Few of the actors in Watchmen bear such a close physical resemblance to their characters as these two. Jackie Earle Haley--small, wiry, tough--took on the role of Rorschach after a career revival sparked by his Oscar-nominated turn in Todd Field's Little Children. Jeffrey Dean Morgan--tall, broad-shouldered, with a charismatic smile carrying just a whiff of the infernal--came from prominent roles on Supernatural and Grey's Anatomy to play The Comedian in Zack Snyder's adaptation of the classic graphic novel. They spoke to members of the press, including Mania.com, during the promotional tour for the film.
Question: How familiar were you with Watchmen prior to getting the script?
Jeffrey Dean Morgan: I wasn't aware of it. My introduction to it was Warner Bros sending me over a Xeroxed copy of the graphic novel and saying, "You're meeting with the director of 300 tomorrow." I got to page 3 and thought, "Oh great, my character is dead already. Excellent." Of course, I then read the whole thing and thought, "Wow." By now, I can probably recite the whole book to you. But I was new to the comic book world… and what an introduction to be a part of.
Jackie Earle Haley: Same thing. I realized he was dead on page 3. [Laughter.] I wasn't familiar with the novel, and I was never a comic book fan growing up. I could never figure out what you did first. Read the words? Look at the pictures? The pacing was all off for me. Plus I'm an incredibly slow reader to this day. But somewhere about age thirteen, fourteen, I starting getting into sci-fi. I started reading Heinlein, Asimov, Clarke, all those guys. And then, in reading Watchmen, I kind of crossed the line and started to geek out. I've since gone on a bit of an Alan Moore jag: reading V for Vendetta, I realized that this guy wasn't simply brilliant, he was a genius. I didn't realize the comic book world had this kind of depth.
Q: Jackie, was there a difference in performing with the Rorschach mask on and the scenes in prison when the mask is off?
JEH: I thought about it a lot, and in the end I decided to change nothing. Voice-wise, it might be toned down a tad, but I realized early on that this guy is Rorschach. Walter no longer exists. So to me, he's still Rorschach sans mask.
Q: These characters are probably the most morally complex in the book: the ones who stay in that gray zone. How tough was it to find that place? How did you figure out their justifications?
JDM: You know, they're vigilantes. The Comedian goes into this line of work as a boy on the docks of New York. He had two directions he could have gone. I think this guy is amoral and nihilistic and probably should have spent his life in prison. Instead, he put on a superhero outfit and got to beat the crap out of people under the guise of "justice." Still, there's a certain humanity to The Comedian, which I thought was key. When I first read the book, I kept thinking, "Why don't I hate this guy who does these horrible things?" It was this huge question mark for me. I just couldn't understand how he could shoot the woman he got pregnant--kill her--and rape the one person he was genuinely in love with--Sally Jupiter, who was the love of his life--and yet we didn't hate him. How do you forgive that, as a reader and as the guy playing him? I couldn't. There's just no excuse. And yet there it was.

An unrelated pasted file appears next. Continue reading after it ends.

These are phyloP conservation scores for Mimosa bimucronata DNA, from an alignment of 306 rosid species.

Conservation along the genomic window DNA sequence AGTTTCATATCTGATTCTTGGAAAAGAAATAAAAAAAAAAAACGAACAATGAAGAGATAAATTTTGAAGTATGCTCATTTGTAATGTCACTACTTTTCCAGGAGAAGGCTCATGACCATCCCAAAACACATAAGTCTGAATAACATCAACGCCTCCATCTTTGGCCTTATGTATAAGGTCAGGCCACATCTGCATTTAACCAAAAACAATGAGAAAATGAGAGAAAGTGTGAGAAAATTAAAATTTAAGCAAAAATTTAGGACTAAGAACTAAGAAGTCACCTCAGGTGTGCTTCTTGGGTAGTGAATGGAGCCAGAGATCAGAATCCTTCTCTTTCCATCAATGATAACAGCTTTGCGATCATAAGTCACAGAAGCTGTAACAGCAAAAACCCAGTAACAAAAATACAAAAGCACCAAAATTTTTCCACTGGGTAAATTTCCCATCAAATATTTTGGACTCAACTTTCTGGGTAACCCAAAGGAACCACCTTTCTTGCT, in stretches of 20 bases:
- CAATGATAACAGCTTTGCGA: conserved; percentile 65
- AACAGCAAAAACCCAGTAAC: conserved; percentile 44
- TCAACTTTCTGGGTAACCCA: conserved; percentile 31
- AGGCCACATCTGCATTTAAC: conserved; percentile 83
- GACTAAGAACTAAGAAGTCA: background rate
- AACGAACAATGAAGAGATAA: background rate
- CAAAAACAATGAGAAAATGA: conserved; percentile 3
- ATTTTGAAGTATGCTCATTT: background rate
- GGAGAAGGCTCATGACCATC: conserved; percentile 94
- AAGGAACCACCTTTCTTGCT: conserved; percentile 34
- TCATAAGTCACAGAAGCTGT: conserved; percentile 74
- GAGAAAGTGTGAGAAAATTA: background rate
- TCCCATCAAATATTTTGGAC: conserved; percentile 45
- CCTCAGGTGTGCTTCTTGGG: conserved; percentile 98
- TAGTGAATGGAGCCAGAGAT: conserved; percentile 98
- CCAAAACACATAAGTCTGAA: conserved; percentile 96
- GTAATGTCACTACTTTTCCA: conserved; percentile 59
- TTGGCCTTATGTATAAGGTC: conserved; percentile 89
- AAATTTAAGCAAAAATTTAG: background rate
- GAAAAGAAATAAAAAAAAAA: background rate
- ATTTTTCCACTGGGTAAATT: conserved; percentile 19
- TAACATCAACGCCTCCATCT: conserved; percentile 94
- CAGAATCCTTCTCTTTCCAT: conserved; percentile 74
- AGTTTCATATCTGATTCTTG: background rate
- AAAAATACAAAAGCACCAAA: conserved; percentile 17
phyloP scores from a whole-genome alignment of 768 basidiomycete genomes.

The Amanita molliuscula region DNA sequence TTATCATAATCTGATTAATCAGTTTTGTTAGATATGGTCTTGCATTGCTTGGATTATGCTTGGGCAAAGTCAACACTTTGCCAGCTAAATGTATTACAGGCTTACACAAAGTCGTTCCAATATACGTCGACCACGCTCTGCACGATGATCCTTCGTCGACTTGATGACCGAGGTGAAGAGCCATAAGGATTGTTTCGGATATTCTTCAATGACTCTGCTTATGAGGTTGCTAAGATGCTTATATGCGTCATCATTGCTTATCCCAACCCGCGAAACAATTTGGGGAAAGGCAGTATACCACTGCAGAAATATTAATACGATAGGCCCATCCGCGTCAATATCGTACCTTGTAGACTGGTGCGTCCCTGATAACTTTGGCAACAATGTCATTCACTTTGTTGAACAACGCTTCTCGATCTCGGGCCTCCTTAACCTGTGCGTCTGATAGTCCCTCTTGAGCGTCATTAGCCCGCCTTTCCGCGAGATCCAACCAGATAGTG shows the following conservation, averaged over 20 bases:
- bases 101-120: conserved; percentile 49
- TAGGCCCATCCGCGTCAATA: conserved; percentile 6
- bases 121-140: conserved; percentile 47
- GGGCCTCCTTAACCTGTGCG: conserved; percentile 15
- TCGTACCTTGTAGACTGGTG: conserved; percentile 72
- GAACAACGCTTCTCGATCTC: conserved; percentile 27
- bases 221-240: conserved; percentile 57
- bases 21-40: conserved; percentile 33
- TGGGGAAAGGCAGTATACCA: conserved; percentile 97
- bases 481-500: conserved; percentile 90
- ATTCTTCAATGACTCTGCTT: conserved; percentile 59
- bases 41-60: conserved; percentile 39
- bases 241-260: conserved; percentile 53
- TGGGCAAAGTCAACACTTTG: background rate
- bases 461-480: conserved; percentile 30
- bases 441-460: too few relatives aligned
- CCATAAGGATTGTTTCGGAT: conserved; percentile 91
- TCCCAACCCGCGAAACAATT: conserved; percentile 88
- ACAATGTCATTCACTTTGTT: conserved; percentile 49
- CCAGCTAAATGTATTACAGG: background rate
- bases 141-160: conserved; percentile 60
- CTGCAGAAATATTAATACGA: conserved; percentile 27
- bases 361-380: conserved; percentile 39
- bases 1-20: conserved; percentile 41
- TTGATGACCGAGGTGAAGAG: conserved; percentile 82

The only thing that kind of grounds him is his daughter. That, and finding out what the climax of the film is about. Realizing that life really isn't a joke. There's no joke to be had, there's no smiling your way out of it. I kind of felt sorry for him. He's virtually alone, he doesn't have any friends… the similarities with Rorschach are striking.
JEH: To me, there's nothing gray about Rorschach. Everything is black and white to him, which is what's so fascinating about the guy. And so impossible. He was an absolute victim, as a child, of selfish and self-centered behavior that was always masked and justified and excused by moral grays. Being a victim of that, he reaches a point in his life where he was fighting against that. Every punch, every kick, every finger snap is protecting that inner child. Lashing out at his mom… and at humanity's incredibly selfish and self-centered ways.
Q: Do you think he's being selfish in that expression?
JEH: Do I? No. Although he may very well be. I think, in a weird kind of way, it's his only hope of survival. If he didn't turn his energies this way, he'd be even worse for wear. Much more of a nutbag and much more of a danger to society. At least this way, he turns it on the guilty… or the guilty by association.
Q: Where did you find the voice for Rorschach?
JEH: It was in the third drawer of my desk. [Laughter.] No, when I read the graphic novel for the first time, that was just the voice I heard. That's what we did on the audition tape, and what we ended up doing on the movie.
Q: Did you check online during the process? There were some pretty impassioned debates about the casting…
JEH: Yeah, I poked around in there a little bit…
JDM: Dangerous. Big mistake.
JEH: Oh yeah. Someone turn off the Internet!
JDM: Why, oh why did I look there? They already hate me! I've already made the wrong choices!
JEH: At the same time, it was kind of cool. To really get a strong sense of the fan base and what this source material means with them.
JDM: There's no fucking around with these people. The fans of Watchmen are so passionate, they're so smart, they know it so well, they care so much about it… it's a big weight to carry around while you're shooting a movie. It kind of takes away from some of the giddiness, to know that this is a serious thing you're involved in. We didn't want to screw it up. None of us did. It's intimidating, but it's also motivating.
'Watchmen' opens in theaters everywhere March 6th.